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© Barcode of Life Data Systems

Source: Barcode of Life Data Systems (BOLD)

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Wikipedia

Dianthus

Dianthus is a genus of about 300 species of flowering plants in the family Caryophyllaceae, native mainly to Europe and Asia, with a few species extending south to north Africa, and one species (D. repens) in arctic North America. Common names include carnation (D. caryophyllus), pink (D. plumarius and related species) and sweet william (D. barbatus).

Description[edit]

The species are mostly herbaceous perennials, a few are annual or biennial, and some are low subshrubs with woody basal stems. The leaves are opposite, simple, mostly linear and often strongly glaucous grey-green to blue-green. The flowers have five petals, typically with a frilled or pinked margin, and are (in almost all species) pale to dark pink. One species, D. knappii, has yellow flowers with a purple centre. Some species, particularly the perennial pinks, are noted for their strong spicy fragrance.

Ecology[edit]

Dianthus species are used as food plants by the larvae of some Lepidoptera species including Cabbage Moth, Double-striped Pug, Large Yellow Underwing and The Lychnis. Also three species of Coleophora case-bearers feed exclusively on Dianthus; C. dianthi, C. dianthivora and C. musculella (which feeds exclusively on D. suberbus).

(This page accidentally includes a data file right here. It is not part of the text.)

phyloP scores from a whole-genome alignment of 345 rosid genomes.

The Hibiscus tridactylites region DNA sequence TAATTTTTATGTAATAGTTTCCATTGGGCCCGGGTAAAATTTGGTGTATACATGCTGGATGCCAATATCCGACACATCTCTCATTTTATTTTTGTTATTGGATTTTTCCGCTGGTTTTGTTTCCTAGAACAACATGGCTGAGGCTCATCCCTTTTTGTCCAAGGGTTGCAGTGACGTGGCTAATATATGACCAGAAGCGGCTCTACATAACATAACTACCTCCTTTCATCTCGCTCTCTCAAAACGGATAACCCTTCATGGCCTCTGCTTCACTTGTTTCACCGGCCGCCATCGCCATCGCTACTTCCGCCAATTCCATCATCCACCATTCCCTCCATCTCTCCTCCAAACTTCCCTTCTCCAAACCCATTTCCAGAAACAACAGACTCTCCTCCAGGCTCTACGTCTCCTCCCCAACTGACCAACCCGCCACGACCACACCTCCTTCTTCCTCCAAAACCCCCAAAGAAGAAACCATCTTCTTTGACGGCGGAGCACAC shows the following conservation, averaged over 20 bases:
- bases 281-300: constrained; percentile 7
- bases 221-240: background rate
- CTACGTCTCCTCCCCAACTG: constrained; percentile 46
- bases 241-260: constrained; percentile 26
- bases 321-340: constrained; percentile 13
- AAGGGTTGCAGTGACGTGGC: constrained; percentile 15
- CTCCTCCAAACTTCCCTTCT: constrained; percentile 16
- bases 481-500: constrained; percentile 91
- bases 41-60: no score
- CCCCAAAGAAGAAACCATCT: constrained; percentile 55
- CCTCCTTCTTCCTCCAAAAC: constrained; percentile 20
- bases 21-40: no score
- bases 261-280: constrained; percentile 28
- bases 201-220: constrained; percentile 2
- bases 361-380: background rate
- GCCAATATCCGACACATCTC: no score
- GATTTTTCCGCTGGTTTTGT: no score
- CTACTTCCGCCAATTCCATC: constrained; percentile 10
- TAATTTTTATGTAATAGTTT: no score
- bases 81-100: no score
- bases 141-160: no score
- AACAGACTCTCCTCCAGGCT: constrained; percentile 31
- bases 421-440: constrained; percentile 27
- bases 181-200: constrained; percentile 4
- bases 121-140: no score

Etymology[edit]

The name Dianthus is from the Greek words dios ("god") and anthos ("flower"), and was cited by the Greek botanist Theophrastus. The color pink may be named after the flower, coming from the frilled edge of the flowers: the verb "pink" dates from the 14th century and means "to decorate with a perforated or punched pattern".

Sweet William Dwarf, Dianthus barbatus
Dianthus superbus

Cultivation[edit]

Dianthus species have been extensively bred and hybridised to produce many thousands of cultivars for garden use and floristry, in all shades of white, pink, yellow and red, with a huge variety of flower shapes and markings. They are often divided into the following main groups:-[1]

  • Border carnations - fully hardy, growing to 60 cm (24 in), large blooms
  • Perpetual flowering carnations - grown under glass, flowering throughout the year, often used for exhibition purposes, growing to 150 cm (59 in)
  • Malmaison carnations - derived from the variety 'Souvenir de la Malmaison', growing to 70 cm (28 in), grown for their intense "clove" fragrance
  • Old-fashioned pinks - older varieties; evergreen perennials forming mounds of blue-green foliage with masses of flowers in summer, growing to 45 cm (18 in)
  • Modern pinks - newer varieties, growing to 45 cm (18 in), often blooming two or three times per year
  • Alpine pinks - mat-forming perennials, suitable for the rockery or alpine garden, growing to 10 cm (4 in)

Over 100 varieties have gained the Royal Horticultural Society's Award of Garden Merit.[2]

See also[edit]

Culture[edit]

Dianthus gratianopolitanus - the Cheddar Pink - was chosen as the County flower of Somerset in 2002 following a poll by the wild flora conservation charity Plantlife.[3] "Dianthus Japonicus" is the official flower of Hiratsuka City, Kanagawa Japan.

Selected species[edit]

Gallery[edit]

References[edit]

  1. ^ RHS A-Z encyclopedia of garden plants. United Kingdom: Dorling Kindersley. 2008. p. 1136. ISBN 1405332964. 
  2. ^ http://apps.rhs.org.uk/plantselector/searchbynameresults?nm=dianthus&op=0
  3. ^ Plantlife website County Flowers page'.'